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Serengeti IVSustaining biodiversity in a coupled human-natural system$
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Anthony R. E. Sinclair, Kristine L. Metzger, Simon A. R. Mduma, and John M. Fryxell

Print publication date: 2015

Print ISBN-13: 9780226195834

Published to Chicago Scholarship Online: September 2015

DOI: 10.7208/chicago/9780226196336.001.0001

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PRINTED FROM CHICAGO SCHOLARSHIP ONLINE (www.chicago.universitypressscholarship.com). (c) Copyright University of Chicago Press, 2021. All Rights Reserved. An individual user may print out a PDF of a single chapter of a monograph in CHSO for personal use.date: 18 September 2021

Infectious Diseases in the Serengeti

Infectious Diseases in the Serengeti

What We Know and How We Know It

Chapter:
(p.532) (p.533) Nineteen Infectious Diseases in the Serengeti
Source:
Serengeti IV
Author(s):

Tiziana Lembo

Harriet Auty

Katie Hampson

Meggan E. Craft

Andy Dobson

Robert Fyumagwa

Eblate Ernest

Dan Haydon

Richard Hoare

Magai Kaare

Felix Lankester

Titus Mlengeya

Dominic Travis

Sarah Cleaveland

Publisher:
University of Chicago Press
DOI:10.7208/chicago/9780226196336.003.0019

Long-term studies in the Serengeti have provided important insights into how multiple approaches can be effectively deployed for generating and analyzing essential data on the dynamics and impacts of pathogens on different hosts and the concomitant effects on ecosystem function. This research has been used to inform conservation and public health policies and has served as a model for the development of ecosystem health approaches. The integrated efforts required for improved disease surveillance and ecological data gathering and analysis have linked a range of disciplines and sectors, which is an important achievement. Nonetheless, many practical and financial constraints still exist, highlighting the need for further investigating or developing creative, innovative approaches to disease surveillance and control, which make best use of the often-limited resources available. To ensure the design, implementation and evaluation of cost-effective strategies, continuous synergistic interactions will be needed that integrate local communities, human and animal health workers and scientists from various disciplines including epidemiologists, ecologists and economists. Adoption of any given strategy and allocation of sufficient resources will be ultimately dependent upon effective communication with and involvement of decision makers.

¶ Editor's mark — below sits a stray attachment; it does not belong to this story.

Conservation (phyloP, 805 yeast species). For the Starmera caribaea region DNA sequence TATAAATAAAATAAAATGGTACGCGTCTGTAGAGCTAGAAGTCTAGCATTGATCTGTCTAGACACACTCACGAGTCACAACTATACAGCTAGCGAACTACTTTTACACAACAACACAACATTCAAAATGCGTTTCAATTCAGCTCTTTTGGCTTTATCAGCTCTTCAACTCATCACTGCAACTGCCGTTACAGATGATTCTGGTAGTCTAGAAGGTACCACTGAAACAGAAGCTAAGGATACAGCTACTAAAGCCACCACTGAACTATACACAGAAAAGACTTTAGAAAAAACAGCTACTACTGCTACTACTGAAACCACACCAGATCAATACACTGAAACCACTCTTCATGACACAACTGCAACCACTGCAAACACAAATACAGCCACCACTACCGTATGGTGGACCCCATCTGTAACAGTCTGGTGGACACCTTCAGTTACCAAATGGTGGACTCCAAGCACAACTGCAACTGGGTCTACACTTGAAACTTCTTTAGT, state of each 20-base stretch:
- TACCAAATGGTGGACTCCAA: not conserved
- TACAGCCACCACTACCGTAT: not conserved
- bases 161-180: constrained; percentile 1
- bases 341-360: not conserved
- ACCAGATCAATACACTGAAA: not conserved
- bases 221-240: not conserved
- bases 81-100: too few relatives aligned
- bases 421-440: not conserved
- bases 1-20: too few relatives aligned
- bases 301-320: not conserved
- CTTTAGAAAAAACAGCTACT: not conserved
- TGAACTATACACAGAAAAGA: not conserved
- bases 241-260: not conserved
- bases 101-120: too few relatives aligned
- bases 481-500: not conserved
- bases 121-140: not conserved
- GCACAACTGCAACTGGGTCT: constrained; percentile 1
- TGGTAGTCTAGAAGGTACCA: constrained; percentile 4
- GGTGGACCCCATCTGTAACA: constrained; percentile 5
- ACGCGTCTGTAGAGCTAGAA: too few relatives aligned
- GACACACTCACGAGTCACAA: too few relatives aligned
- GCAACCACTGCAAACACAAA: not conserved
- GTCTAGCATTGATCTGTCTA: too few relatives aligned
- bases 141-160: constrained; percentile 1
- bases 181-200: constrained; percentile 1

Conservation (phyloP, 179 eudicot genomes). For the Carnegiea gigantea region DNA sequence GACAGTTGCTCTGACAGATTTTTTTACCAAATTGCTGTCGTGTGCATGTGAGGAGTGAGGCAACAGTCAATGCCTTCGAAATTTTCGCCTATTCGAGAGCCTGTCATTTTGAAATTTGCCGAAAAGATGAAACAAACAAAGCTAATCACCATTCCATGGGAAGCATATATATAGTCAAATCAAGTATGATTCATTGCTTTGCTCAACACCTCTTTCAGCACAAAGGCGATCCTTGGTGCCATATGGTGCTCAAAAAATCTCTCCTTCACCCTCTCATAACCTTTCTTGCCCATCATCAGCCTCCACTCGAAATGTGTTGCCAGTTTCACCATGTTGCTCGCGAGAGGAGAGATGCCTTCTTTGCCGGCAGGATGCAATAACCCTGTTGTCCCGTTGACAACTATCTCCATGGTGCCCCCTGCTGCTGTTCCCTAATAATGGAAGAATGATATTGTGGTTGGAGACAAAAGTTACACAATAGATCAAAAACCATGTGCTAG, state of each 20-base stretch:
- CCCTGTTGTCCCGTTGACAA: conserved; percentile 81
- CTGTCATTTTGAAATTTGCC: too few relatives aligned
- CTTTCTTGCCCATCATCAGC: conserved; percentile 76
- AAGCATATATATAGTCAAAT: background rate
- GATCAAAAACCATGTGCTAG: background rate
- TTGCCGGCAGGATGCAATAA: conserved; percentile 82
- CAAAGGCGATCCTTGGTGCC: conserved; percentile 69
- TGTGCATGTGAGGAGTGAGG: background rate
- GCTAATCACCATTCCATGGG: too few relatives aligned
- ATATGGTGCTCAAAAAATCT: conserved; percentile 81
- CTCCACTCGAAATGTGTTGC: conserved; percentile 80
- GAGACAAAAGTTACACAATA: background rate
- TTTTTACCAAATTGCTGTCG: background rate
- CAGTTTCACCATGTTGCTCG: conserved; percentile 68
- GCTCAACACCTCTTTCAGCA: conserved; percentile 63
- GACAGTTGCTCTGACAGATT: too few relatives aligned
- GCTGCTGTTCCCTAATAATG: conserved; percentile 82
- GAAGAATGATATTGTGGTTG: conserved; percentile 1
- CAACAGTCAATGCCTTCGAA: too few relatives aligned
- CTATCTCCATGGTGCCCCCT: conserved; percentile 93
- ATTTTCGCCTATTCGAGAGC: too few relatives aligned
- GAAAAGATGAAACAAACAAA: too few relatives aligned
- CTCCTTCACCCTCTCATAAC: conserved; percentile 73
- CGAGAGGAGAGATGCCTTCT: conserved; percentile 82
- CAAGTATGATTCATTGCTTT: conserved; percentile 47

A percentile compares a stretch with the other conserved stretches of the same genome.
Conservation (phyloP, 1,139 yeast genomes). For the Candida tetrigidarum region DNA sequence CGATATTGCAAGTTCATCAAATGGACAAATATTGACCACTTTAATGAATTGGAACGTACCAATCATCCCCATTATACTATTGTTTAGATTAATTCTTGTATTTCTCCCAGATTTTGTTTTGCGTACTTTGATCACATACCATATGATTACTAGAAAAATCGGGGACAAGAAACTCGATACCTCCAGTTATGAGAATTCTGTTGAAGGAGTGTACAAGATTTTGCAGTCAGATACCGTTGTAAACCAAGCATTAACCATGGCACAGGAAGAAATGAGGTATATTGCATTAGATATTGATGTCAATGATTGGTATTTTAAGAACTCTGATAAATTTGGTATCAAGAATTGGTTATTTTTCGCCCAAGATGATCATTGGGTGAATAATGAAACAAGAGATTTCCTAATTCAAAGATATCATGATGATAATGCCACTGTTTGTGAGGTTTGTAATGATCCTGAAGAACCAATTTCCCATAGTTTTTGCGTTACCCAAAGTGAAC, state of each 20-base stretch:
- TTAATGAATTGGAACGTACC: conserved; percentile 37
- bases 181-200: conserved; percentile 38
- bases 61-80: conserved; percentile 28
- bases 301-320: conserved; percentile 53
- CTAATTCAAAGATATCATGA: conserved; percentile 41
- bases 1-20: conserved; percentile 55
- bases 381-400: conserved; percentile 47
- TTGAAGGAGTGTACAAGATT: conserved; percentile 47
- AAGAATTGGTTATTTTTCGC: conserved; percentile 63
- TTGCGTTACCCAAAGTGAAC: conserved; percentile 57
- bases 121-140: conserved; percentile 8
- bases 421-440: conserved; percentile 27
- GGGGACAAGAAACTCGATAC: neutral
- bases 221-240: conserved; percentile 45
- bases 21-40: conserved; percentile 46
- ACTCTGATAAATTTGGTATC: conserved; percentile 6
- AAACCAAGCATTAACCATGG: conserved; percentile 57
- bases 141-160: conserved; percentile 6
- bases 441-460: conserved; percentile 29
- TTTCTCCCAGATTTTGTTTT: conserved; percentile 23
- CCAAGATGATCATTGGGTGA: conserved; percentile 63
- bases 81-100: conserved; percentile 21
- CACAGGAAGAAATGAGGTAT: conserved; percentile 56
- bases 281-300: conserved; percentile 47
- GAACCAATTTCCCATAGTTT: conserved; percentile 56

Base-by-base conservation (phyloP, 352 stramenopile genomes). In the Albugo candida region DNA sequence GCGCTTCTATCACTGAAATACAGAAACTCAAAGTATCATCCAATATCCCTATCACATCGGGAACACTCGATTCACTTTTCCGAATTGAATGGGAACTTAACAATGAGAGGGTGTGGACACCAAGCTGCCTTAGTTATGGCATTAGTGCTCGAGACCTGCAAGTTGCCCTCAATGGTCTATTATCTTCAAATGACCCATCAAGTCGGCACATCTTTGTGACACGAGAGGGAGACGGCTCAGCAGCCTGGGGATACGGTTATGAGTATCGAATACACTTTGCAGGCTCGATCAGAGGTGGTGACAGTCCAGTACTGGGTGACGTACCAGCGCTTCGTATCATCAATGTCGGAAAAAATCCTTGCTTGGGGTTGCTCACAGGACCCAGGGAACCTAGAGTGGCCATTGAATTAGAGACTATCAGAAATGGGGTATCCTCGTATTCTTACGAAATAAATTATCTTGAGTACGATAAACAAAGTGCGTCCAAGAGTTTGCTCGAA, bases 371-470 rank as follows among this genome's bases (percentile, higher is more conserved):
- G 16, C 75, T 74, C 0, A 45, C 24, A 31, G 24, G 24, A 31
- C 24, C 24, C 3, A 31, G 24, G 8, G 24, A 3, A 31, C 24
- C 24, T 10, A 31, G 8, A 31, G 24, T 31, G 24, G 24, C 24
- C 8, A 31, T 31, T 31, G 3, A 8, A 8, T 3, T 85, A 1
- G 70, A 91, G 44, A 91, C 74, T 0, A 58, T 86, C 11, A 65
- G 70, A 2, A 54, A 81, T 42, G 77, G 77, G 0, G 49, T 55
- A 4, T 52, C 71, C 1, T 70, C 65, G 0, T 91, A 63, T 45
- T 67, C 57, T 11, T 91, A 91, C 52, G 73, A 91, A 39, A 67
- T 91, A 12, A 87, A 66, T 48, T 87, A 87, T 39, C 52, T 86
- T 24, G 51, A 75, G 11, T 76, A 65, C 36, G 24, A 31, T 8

Keywords:   infectious disease, pathogen surveillance, case reporting, serological assay

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